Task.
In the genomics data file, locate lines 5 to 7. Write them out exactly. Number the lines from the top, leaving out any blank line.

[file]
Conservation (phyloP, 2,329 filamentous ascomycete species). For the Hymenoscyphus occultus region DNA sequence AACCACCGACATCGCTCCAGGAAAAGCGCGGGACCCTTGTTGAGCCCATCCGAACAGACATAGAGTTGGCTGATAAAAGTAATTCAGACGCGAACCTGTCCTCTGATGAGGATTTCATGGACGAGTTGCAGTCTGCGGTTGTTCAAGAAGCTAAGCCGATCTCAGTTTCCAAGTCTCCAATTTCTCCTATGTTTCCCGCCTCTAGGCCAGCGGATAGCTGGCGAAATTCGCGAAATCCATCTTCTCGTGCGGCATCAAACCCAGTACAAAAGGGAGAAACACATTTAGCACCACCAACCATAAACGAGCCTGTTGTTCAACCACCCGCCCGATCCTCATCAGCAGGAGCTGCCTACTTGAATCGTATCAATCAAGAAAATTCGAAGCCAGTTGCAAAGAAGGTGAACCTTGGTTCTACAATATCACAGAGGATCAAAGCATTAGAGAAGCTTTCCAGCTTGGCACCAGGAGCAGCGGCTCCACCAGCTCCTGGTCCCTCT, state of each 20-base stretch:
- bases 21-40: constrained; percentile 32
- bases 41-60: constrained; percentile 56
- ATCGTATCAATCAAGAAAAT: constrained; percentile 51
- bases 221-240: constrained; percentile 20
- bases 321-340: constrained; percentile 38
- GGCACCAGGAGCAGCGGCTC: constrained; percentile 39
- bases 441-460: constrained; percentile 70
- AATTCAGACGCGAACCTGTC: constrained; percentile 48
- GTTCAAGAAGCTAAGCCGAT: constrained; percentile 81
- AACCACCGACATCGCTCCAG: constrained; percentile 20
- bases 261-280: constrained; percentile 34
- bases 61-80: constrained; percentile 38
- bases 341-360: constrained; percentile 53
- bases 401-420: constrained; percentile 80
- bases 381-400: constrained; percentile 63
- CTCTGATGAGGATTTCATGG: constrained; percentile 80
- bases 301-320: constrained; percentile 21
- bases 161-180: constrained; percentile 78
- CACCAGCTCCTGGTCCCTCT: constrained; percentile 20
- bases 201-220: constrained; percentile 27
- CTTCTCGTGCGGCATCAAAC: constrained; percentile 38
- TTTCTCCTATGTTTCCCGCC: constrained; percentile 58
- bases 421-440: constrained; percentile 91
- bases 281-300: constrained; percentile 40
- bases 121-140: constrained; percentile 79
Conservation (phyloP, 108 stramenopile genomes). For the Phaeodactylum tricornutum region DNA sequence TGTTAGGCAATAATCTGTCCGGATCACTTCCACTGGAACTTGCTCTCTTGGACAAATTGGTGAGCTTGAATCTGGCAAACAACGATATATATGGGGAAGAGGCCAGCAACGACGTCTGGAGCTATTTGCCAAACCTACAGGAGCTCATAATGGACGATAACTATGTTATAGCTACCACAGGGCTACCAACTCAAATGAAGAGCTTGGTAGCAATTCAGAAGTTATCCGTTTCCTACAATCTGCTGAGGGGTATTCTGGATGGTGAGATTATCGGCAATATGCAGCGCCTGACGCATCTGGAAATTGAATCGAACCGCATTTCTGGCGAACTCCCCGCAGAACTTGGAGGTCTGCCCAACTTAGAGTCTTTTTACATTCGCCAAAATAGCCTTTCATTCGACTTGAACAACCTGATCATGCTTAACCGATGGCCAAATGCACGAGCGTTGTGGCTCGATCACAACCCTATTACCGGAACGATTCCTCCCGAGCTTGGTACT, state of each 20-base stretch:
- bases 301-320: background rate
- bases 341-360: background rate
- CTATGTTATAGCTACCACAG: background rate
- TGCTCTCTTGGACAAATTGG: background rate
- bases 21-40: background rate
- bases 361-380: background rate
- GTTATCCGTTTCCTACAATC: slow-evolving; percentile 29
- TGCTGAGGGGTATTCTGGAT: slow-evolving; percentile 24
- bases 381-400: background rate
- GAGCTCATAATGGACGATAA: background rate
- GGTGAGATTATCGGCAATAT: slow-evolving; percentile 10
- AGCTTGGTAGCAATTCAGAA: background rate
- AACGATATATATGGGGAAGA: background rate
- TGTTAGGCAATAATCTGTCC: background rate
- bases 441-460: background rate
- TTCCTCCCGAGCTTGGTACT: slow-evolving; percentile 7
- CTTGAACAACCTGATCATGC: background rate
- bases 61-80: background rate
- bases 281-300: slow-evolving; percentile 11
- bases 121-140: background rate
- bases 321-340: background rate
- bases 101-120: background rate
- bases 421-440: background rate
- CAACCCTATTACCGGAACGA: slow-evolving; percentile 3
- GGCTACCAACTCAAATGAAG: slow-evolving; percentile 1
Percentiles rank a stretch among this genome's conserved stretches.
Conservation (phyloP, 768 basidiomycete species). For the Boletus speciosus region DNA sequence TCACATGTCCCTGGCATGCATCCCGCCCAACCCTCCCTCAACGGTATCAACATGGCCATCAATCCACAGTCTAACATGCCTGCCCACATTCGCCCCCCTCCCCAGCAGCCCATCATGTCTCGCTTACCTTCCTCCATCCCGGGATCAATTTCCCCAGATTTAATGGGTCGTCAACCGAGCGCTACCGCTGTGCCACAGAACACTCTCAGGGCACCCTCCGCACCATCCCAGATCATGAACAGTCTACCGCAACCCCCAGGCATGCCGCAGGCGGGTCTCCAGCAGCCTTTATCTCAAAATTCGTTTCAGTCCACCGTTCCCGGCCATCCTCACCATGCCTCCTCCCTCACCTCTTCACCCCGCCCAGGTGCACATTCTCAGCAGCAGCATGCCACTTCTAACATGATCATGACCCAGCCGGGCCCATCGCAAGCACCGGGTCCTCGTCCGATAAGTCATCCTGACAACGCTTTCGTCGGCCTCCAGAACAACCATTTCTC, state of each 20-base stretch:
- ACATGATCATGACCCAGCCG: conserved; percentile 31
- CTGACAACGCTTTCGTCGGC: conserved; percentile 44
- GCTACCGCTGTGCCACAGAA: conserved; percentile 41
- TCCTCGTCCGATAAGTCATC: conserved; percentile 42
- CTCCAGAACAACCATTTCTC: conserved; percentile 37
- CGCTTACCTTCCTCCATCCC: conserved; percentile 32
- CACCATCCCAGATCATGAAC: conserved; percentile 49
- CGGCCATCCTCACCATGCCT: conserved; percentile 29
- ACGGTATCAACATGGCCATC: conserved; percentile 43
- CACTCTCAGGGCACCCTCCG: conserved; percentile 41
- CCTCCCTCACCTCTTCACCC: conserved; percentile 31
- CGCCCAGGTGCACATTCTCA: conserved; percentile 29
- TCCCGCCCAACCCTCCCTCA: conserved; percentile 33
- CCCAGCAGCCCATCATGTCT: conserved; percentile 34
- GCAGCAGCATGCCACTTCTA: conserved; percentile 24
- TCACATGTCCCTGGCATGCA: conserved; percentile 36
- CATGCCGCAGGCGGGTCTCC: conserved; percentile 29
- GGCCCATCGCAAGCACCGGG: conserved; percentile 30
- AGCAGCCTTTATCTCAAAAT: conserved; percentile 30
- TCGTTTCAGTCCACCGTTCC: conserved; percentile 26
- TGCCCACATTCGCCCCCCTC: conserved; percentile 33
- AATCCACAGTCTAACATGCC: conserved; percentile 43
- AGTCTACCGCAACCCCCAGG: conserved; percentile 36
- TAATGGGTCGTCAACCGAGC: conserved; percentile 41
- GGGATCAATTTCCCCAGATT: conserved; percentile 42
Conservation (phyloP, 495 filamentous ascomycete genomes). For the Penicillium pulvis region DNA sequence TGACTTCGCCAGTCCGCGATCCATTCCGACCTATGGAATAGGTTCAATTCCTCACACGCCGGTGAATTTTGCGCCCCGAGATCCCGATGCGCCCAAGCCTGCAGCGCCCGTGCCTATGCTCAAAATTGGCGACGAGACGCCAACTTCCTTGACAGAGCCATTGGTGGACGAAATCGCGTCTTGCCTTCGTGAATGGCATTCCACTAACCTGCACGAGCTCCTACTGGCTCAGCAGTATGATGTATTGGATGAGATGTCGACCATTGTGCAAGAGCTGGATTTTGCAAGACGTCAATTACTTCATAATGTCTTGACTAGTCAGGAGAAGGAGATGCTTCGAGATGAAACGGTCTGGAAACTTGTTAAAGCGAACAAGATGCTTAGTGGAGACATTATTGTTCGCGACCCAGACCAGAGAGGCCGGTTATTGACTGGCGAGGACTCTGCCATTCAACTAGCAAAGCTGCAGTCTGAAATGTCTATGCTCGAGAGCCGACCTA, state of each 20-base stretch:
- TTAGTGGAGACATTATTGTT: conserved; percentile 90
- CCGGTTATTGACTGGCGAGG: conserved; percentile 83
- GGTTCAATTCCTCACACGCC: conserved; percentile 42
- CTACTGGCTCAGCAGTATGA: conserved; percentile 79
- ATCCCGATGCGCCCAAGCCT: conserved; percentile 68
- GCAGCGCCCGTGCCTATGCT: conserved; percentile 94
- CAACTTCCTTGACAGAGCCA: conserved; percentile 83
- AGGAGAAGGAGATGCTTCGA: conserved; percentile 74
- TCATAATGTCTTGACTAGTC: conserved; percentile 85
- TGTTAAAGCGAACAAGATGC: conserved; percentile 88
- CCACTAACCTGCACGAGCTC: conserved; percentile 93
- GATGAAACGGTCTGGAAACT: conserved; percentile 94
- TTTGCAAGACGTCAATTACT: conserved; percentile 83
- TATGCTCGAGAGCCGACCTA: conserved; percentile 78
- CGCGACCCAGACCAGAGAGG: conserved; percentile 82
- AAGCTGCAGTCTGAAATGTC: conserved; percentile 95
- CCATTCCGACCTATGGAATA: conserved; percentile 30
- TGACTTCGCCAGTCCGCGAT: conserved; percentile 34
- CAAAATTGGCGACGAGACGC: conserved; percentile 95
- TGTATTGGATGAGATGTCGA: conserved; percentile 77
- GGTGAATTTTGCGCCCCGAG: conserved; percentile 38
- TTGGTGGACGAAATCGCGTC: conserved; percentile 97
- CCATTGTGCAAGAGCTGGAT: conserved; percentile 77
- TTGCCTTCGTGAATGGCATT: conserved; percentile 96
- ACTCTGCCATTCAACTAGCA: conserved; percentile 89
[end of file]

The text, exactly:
- bases 221-240: constrained; percentile 20
- bases 321-340: constrained; percentile 38
- GGCACCAGGAGCAGCGGCTC: constrained; percentile 39